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U-2 Dragon Lady Lockheed
U-2 Dragon Lady
Tactical Reconnaissance

DESCRIPTION:
The U-2 spyplane was originally developed by the 'Skunkworks' division of Lockheed while working under strict secrecy. The revolutionary new plane was envisioned as a high-altitude reconnaissance aircraft for the Central Intelligence Agency and the US Air Force. The 'U' designation, normally used for an innocuous utility aircraft, was used as part of a campaign to keep the aircraft a mystery from prying eyes.

In order to further hide the U-2's true purpose, the first operational squadron was officially called a "Weather Reconnaissance" unit operated by NASA. The first two squadrons were based in Japan and Germany or England from which the aircraft flew numerous missions over the Soviet Union, China, Vietnam, and the Middle East. The U-2 also proved vital in 1962 when its pilots discovered the placement of nuclear missile bases in Cuba leading to the Cuban Missile Crisis.

It was not until 1 May 1960 that the world learned the truth about the U-2 after one flown by Francis Gary Powers was shot down deep within the Soviet Union. Though Powers was later returned to the US in exchange for a Soviet spy, the U-2 never entered Soviet airspace again.

Attrition was high since the aircraft was so difficult to fly and other examples were shot down over China and Cuba. In light of these losses, a new model, the U-2R, entered production in 1968. The most recent version is the U-2S. Originally designated as the TR-1, the U-2S is an updated U-2R carrying an advanced Synthetic-Aperture Radar capable of scanning 35 miles within enemy territory while the aircraft remains in international airspace. The TR-1, U-2R, and U-2S can be differentiated from older U-2 variants by the large avionics pod mounted beneath each wing. The U-2S remains in service today and has seen extensive use over Iraq and Afghanistan. Due to the age of the remaining U-2 fleet, the Dragon Lady may be retired and replaced by unmanned aircraft like the RQ-4 Global Hawk.

Data below for U-2C, U-2R, and U-2S where indicated
Last modified 02 May 2011

HISTORY:
First Flight (U-2A) 1 August 1955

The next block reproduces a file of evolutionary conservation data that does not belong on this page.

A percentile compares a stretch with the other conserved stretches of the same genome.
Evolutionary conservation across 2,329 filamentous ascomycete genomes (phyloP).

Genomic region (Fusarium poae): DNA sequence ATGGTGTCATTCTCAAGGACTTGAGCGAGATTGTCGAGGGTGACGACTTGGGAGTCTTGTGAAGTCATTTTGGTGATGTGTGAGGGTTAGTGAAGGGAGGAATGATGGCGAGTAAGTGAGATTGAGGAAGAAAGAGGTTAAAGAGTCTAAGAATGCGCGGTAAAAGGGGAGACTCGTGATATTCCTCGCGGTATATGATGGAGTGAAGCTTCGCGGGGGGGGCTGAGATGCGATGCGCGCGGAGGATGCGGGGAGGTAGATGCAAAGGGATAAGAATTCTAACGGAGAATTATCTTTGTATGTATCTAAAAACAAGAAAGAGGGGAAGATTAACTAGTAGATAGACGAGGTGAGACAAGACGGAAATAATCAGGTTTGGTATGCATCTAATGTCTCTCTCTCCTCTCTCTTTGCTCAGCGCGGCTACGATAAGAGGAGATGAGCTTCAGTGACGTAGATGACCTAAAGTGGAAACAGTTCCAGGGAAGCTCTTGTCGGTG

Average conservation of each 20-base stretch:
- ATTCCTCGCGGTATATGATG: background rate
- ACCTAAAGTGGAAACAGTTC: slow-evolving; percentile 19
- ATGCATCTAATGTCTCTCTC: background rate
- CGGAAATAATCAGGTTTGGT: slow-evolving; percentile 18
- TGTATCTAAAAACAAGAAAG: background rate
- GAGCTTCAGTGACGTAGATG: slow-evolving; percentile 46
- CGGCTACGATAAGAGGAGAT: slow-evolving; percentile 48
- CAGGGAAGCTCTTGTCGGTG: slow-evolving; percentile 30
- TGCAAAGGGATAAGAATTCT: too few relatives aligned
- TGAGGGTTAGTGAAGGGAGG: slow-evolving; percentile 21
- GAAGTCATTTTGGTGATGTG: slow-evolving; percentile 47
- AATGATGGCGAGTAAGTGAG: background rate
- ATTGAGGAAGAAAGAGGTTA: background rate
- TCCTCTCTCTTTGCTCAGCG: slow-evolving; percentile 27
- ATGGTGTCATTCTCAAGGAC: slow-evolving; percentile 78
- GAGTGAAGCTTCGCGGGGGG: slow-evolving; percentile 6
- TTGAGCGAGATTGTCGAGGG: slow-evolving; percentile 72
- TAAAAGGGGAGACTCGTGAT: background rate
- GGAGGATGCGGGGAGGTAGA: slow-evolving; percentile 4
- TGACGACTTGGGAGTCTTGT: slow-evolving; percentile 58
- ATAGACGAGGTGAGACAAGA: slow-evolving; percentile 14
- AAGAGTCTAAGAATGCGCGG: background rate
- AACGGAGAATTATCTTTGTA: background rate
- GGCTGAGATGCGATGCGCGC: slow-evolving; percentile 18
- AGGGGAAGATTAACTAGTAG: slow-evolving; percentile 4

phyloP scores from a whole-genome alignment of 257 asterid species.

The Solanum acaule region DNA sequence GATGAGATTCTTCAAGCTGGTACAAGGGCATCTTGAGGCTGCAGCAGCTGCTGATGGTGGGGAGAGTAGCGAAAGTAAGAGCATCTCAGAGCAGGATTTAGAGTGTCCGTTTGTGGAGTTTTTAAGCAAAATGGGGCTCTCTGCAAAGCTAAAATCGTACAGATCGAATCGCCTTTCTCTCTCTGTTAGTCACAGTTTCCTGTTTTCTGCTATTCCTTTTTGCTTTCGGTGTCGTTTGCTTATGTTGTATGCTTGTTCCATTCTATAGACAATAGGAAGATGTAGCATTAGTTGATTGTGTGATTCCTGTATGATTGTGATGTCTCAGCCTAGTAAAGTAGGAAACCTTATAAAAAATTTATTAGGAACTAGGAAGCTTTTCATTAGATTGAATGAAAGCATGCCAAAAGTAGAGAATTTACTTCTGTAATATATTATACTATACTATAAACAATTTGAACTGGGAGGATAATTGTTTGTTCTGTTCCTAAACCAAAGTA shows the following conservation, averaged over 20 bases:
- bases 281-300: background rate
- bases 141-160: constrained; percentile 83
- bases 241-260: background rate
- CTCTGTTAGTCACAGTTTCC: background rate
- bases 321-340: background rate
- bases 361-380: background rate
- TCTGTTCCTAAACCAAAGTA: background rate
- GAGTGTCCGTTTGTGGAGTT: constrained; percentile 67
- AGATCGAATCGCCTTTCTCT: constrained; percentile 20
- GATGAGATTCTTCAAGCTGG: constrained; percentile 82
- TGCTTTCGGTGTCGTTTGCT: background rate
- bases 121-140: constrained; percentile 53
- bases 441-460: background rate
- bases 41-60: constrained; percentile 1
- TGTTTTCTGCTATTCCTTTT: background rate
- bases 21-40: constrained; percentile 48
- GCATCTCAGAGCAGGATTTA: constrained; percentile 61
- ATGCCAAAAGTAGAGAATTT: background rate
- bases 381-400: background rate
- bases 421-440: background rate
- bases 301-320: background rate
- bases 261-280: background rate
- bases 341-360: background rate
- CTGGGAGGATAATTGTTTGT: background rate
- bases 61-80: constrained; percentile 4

(TR-1A/U-2S) August 1981
Service Entry

(U-2A) June 1957
(U-2S) October 1994

CREW: one: pilot

ESTIMATED COST:

unknown

AIRFOIL SECTIONS:
Wing Root NACA 64A409
Wing Tip

NACA 64A406

DIMENSIONS:
Length (U-2C) 49.95 ft (15.24 m)
(U-2S) 63.00 ft (19.2 m)
Wingspan (U-2C) 80.00 ft (24.38 m)
(U-2S) 103.00 ft (31.39 m)
Height 14.98 ft (4.57 m)
Wing Area (U-2C) 565 ft (52.49 m)
(U-2S) 1,000 ft (92.9 m)
Canard Area

not applicable

WEIGHTS:
Empty (U-2C) 11,700 lb (5,305 kg)
(U-2R) 19,000 lb (8,620 kg)
(U-2S) 17,800 lb (8,075 kg)
Normal Takeoff unknown
Max Takeoff (U-2C) 17,270 lb (7,833 kg)
(U-2S) 40,000 lb (18,144 kg)
Fuel Capacity internal: unknown
external: unknown
Max Payload

unknown

PROPULSION:
Powerplant (U-2C) one Pratt & Whitney J75-13 turbojet
(U-2R/TR-1A) one Pratt & Whitney J75-13B turbojet
(U-2S) one General Electric F-118-101 turbofan
Thrust (U-2R) 17,000 lb (75.6 kN)
(U-2S) 19,000 lb (84.5 kN)
Fuel Type JPTS

PERFORMANCE:
Max Level Speed at altitude: 530 mph (850 km/h) [U-2C]
495 mph (795 km/h) [U-2S]
at sea level: unknown cruise speed: 375 mph (690 km/h) [U-2R]
Initial Climb Rate unknown
Service Ceiling (U-2C) 85,000 ft (25,930 m)
(U-2S) 90,000 ft (27,430 m)
Range (U-2C/R) 2,610 nm (4,830 km)
(U-2S) 3,800 nm (7,050 km)
Endurance (U-2R) 12 hr
(U-2S) 15 hr
g-Limits +2.5

ARMAMENT:
Gun none
Stations (U-2C) one internal bay
(U-2S) one internal bay and two underwing pods
Air-to-Air Missile none
Air-to-Surface Missile none
Bomb none
Other cameras, IR sensors, other recon sensors

KNOWN VARIANTS:
U-2A First production single-seat reconnaissance model; 48 built
U-2B Two-seat trainer; 5 built
U-2C Improved single-seat reconnaissance model with a new engine and modified engine inlets